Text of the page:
PNG Update – valuable – take home message – need for Melanesian perspective.

The ANU and Lowy Institute people hosting the annual PNG Update, which was held in Sydney on Friday 30 May, are to be congratulated on making this very valuable contribution to an important “community conversation” regarding the Australia-PNG Partnership. We certainly need a lot more of this conversation.

There was a new sense of optimism now that the horrible Howard years are over and that Kevin Rudd has made an effort to restore decent relationships. Well done PM Rudd – a sigh of relief all round.


The take-home message I got from the event came from the PNG High Commissioner Charles Lepani. In speaking about the role of treaties between PNG and Australia, and of the Port Moresby Declaration and the various n-point plans, there were two main underlying principles:

1. mutual respect
2. mutual responsibility

There is a long way to go in Australia before people here can make any sense out of what that really means for Anglo-Australians.


This year there was much discussion, largely by non-Melanesian professionals, about the role of Melanesian people coming to Australia as seasonal workers. The risk in such professional talk is that real people are seen merely as ‘labour’ and not people in the round. It would be healthier to reverse the perspective.

Several academics from New Zealand/Aotearoa spoke about the largely positive experience there with Polynesian people coming to do seasonal work – and of the range of impacts in the home countries.


One interesting remark was that while people from Polynesia regard Kiwis as ‘Cousins’ people in Melanesia regard Australians as “Big Brother”.

The PNG Update did lack the kind of bi-cultural balance which is required to demonstrate a true cultural partnership. I was no alone in being surprised at the lack of people from PNG.

Maybe next year the organisers could invite PNG partners to be involved in planing the event – a little more music and dancing in the Melanesian style and a little less mono-cultural monologue style information (which can be presented in written form elsewhere).

What is required for a true partnership, I felt, is equal time for listening to PNG views and less time for airing of the views of Anglo-Australian professionals.

A more appropriate distinction, from a PNG perspective might be that of “Older Brother” and “Younger Brother.” But so long as we are talking as Brothers and Sisters of some kind, there must be a degree of hope for better relationships in the long run.


Issues of gender were raised by one woman speaker in relation to unequal representation and domestic violence, but done in the same way as has been used in Australia to provide a grounds to attack and marginalise Indigenous men in the Northern Territory.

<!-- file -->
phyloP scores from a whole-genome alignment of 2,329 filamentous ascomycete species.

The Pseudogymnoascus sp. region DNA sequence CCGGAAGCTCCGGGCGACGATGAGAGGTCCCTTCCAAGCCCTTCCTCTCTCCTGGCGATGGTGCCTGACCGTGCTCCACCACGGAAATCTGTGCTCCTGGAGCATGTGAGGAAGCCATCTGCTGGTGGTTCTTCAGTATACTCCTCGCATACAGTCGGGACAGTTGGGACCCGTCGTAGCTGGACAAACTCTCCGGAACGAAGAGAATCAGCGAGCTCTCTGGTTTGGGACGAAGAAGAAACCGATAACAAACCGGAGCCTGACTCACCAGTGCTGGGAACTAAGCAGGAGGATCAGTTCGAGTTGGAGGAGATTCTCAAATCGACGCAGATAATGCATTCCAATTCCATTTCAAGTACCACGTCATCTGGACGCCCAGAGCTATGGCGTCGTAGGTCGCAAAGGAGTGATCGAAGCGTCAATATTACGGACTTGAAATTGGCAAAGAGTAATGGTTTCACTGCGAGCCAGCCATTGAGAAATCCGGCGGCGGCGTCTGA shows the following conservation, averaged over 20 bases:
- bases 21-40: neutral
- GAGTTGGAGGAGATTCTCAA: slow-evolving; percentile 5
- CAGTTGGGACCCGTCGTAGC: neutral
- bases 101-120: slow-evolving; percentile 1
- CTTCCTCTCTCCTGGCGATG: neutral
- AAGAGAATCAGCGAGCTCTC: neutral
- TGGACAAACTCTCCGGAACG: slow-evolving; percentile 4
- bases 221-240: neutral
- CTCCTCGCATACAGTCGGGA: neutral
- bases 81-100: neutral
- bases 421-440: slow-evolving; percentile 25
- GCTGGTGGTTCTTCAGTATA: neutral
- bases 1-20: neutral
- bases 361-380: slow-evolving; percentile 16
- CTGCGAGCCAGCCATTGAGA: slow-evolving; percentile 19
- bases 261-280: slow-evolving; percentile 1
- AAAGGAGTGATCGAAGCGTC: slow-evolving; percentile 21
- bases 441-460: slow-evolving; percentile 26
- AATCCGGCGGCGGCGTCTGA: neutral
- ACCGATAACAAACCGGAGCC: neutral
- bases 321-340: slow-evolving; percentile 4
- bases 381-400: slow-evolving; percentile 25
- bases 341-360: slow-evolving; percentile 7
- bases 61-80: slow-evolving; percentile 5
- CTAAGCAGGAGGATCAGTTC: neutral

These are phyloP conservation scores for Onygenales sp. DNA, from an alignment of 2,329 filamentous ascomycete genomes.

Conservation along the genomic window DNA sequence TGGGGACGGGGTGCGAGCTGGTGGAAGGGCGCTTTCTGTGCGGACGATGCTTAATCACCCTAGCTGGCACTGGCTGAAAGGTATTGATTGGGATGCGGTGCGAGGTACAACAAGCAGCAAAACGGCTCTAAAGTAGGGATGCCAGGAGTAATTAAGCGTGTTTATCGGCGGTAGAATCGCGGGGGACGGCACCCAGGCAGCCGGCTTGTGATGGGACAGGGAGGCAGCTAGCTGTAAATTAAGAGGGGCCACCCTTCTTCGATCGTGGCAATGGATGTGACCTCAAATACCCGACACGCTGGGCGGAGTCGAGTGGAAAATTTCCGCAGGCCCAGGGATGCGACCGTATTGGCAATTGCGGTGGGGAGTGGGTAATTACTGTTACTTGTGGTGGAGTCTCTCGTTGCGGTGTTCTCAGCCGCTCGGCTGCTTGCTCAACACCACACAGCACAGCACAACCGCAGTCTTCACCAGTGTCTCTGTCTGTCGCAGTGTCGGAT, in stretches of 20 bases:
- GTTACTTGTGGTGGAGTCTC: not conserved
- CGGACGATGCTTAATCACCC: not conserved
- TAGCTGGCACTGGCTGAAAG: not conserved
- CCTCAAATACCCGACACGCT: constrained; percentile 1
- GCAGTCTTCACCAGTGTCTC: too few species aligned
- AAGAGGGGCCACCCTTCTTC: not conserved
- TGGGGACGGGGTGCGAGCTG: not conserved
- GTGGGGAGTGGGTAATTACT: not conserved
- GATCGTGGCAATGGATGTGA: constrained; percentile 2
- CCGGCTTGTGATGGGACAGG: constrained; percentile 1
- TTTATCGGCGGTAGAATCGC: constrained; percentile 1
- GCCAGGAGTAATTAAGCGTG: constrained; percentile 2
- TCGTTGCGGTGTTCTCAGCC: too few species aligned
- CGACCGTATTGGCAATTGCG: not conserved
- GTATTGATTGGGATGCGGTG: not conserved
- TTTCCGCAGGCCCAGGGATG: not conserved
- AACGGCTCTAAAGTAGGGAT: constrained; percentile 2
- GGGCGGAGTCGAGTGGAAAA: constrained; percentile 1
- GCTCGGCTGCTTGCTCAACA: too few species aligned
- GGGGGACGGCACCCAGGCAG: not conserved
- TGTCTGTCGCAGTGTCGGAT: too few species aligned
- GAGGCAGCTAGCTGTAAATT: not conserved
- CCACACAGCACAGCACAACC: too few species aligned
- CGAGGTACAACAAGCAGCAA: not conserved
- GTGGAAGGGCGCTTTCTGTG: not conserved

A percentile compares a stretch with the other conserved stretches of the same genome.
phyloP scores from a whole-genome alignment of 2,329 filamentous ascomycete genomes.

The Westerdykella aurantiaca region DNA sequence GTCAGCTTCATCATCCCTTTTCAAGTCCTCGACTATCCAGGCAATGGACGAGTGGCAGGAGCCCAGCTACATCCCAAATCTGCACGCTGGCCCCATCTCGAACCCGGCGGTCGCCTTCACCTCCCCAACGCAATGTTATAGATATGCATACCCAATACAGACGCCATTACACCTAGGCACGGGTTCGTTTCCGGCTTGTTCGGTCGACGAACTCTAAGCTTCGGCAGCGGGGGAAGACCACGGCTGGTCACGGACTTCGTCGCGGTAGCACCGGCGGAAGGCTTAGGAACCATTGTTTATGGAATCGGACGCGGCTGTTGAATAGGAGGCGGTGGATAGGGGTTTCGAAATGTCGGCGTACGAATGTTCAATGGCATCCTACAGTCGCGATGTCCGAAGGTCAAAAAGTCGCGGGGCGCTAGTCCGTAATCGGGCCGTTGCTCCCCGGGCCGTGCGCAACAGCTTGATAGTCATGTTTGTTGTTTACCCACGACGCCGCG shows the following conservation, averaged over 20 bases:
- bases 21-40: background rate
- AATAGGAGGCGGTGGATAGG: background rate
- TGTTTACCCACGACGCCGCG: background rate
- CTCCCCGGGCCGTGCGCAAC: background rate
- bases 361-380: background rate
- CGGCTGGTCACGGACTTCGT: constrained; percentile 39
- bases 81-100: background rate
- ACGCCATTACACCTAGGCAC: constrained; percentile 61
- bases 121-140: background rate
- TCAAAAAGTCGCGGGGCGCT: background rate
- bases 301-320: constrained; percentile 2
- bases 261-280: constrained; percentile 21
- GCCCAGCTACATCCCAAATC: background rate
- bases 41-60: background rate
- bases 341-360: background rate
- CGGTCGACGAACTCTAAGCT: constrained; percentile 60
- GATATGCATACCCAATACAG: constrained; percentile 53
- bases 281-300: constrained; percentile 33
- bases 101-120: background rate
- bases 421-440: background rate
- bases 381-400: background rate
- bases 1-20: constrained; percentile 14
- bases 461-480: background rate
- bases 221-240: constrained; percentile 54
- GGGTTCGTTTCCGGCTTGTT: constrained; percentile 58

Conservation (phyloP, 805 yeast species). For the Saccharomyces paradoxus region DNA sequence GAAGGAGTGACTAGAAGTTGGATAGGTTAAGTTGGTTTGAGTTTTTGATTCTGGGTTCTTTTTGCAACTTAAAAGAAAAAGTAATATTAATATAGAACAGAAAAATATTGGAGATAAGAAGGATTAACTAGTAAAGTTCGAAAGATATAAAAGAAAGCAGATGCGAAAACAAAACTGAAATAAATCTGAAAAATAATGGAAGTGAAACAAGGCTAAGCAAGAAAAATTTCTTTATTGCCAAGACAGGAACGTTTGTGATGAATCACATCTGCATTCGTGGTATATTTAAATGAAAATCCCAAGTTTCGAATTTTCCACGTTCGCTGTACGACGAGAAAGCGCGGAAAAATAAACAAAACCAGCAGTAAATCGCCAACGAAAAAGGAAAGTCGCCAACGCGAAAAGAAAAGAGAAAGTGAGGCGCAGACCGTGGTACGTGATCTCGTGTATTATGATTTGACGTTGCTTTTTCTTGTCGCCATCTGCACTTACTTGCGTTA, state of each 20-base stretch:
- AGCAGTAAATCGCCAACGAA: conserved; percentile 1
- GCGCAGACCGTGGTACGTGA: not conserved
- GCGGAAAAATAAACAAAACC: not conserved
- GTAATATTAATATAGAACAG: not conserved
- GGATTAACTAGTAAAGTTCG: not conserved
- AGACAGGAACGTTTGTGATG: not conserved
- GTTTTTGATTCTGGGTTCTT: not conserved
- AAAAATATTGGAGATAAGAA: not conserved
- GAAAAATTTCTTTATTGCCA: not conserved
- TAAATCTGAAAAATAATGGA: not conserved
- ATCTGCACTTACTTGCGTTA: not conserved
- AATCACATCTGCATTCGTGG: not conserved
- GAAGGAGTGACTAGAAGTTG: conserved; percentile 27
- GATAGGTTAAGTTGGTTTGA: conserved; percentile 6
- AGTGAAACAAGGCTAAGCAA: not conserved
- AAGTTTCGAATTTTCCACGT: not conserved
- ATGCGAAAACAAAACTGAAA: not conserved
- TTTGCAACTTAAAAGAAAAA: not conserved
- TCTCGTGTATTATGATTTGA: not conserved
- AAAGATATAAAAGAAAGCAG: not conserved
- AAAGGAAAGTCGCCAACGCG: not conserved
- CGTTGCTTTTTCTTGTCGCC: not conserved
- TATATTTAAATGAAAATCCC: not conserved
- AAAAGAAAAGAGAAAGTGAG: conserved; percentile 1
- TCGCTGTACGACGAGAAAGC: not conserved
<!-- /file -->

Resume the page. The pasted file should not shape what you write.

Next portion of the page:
The women who restrict their analysis to such low level categories (which factor out from understaning as much as they factor in) must now become aware of how they too are social constructions and the forces which promote them are the same oppressive forces which negate the Being of indigenous men as cultural carriers.

This is not to say there is not chaos in the lives of indigenous peoples as a result of the clash with the forcefully imposed West. It is a matter of identifying the true sources of that chaos (in non-indigenous lives and Ways) and seek to turn it off at the source. Sisters, do not aid the psychic attack directed at indigneous men by non-indingeous forces seeking to exploit the resources of other peoples!

A welcome addition to the PNG Update, asking questions from the floor, was the representative of the sex workers collective. Her presence showed that the community conversation being encouraged by this event is working.


Most of the people speaking took for granted that Western ideas of the modern nation-state must apply in New Guinea, and the ‘problem;’ is to refashion peoples’ lives and institutions to comply with this preconceived and non-indigenous notion. They typically also regard collective ownership of land as a ‘problem’ for development.

There was little evidence that the key-speaker – Parliamentary Secretary for Foreign Affairs (Pacific Island Affairs) the Hon Duncan Kerr (who had a role to play in framing the PNG Constitution) – had any awareness of the inappropriateness of British models for New Guinean peoples Ways.

But he is a Member of the Australian Federal Parliament, which does not have a single indigenous member, in a country in which indigenous Australians have no recognition and no means of political representation. So, par for the course there.

Hopefully the Melanesian Spearhead Group meeting at the same time will have some important Melanesian perspectives to correct this mistaken view.


This event took place in Reconciliation Week. I did not hear any acknowledgement by the organisers or by any of the speakers of the traditional owners of the land in Sydney where the PNG Update was held.

Maybe next year the organisers could invite Koori people to give a Welcome to Country – that would make for a really good spirit to proceedings.


I do have to conclude, I did learn a lot and really appreciated being able to attend this free update.

It is a very valuable addition to Australian life, surrounded as we are by media representations that provide virtually no coverage of our true surroundings in the Pacific and Asia, but mountains of mental junk food from other distant and imperial sources.

And, hey, here comes China.


Bruce Reyburn
Monday 2 June 08